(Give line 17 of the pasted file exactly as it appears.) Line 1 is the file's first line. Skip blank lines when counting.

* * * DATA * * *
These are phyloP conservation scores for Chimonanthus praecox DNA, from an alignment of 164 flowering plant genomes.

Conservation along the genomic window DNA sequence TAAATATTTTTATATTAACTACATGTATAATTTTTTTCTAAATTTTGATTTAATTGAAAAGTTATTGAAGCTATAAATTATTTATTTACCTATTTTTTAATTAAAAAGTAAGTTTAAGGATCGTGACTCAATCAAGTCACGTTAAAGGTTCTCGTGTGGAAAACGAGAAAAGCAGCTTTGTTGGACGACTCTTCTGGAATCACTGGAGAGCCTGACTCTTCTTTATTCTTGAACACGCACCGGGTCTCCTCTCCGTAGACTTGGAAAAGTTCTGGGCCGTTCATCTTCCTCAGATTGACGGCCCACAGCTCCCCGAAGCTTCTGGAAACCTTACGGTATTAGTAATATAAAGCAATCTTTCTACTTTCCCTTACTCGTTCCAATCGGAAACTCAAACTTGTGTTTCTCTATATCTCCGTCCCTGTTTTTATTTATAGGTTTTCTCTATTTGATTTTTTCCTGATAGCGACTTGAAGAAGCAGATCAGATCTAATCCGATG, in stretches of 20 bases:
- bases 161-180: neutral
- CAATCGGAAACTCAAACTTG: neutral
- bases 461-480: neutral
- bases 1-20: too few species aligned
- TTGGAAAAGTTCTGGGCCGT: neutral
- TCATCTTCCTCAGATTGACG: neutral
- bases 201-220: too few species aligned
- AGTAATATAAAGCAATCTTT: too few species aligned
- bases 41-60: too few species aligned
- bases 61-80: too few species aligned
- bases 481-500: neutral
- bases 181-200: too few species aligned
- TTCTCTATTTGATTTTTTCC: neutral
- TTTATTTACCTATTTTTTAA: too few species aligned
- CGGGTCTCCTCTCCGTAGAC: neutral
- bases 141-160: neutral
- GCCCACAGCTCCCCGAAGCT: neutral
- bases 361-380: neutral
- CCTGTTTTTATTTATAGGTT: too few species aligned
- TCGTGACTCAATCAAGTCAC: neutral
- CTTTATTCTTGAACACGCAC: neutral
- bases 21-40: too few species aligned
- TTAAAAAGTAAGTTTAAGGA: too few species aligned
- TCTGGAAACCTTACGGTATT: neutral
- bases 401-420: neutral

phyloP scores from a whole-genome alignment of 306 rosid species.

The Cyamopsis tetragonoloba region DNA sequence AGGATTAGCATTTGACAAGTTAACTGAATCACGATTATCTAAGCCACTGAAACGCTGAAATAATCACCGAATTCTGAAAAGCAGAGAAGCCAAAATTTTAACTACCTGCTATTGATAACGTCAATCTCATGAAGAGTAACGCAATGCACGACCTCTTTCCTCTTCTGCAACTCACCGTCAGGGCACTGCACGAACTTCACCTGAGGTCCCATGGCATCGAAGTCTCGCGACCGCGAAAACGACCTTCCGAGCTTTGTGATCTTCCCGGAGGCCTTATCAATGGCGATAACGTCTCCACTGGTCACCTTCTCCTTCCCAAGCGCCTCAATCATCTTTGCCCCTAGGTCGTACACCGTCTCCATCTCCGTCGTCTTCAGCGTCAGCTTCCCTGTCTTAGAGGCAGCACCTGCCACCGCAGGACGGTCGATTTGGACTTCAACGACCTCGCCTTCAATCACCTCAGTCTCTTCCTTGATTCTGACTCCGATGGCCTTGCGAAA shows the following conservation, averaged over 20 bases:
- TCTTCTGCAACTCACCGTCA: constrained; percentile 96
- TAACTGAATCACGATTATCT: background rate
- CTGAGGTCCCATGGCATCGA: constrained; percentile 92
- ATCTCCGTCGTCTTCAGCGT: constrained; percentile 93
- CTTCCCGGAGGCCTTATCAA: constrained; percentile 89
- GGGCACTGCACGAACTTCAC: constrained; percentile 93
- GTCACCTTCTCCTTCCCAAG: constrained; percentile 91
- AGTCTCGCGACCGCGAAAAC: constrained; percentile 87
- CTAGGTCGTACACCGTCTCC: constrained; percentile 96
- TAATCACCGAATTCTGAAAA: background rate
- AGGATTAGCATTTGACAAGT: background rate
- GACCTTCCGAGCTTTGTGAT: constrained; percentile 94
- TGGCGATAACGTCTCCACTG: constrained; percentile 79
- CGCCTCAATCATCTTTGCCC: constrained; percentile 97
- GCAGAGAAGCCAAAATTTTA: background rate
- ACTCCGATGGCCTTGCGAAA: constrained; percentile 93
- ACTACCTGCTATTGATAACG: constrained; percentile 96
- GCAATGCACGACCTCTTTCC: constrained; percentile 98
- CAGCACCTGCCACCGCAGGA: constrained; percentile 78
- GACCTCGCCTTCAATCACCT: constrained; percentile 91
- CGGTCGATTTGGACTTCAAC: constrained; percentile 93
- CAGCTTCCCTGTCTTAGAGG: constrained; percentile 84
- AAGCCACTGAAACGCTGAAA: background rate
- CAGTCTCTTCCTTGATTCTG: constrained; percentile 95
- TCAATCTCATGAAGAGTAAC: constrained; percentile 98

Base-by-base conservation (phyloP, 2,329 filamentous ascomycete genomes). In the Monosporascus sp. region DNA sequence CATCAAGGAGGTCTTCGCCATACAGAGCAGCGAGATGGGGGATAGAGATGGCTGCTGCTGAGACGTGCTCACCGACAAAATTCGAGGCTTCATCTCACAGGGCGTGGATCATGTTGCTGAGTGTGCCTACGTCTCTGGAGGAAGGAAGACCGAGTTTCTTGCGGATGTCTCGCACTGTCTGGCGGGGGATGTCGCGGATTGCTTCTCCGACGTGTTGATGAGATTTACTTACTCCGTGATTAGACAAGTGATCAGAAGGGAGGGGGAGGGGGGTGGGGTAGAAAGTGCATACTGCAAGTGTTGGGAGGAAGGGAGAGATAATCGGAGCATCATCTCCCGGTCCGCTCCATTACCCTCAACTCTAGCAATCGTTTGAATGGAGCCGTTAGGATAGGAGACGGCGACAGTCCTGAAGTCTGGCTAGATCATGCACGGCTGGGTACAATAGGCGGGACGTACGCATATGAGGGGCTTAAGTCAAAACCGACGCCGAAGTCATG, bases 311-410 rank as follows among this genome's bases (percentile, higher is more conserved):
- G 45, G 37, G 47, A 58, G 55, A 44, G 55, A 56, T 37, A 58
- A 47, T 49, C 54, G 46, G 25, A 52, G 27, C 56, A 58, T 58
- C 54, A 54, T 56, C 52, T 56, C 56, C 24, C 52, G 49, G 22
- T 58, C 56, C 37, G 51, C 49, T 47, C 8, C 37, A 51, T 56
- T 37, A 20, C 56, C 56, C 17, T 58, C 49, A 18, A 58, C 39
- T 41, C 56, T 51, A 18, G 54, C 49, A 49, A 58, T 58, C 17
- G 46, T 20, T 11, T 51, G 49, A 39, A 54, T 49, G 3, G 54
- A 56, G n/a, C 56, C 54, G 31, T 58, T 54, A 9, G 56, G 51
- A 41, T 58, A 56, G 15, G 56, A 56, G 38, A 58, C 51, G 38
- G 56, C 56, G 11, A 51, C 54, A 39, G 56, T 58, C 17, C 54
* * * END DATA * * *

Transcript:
- CGGGTCTCCTCTCCGTAGAC: neutral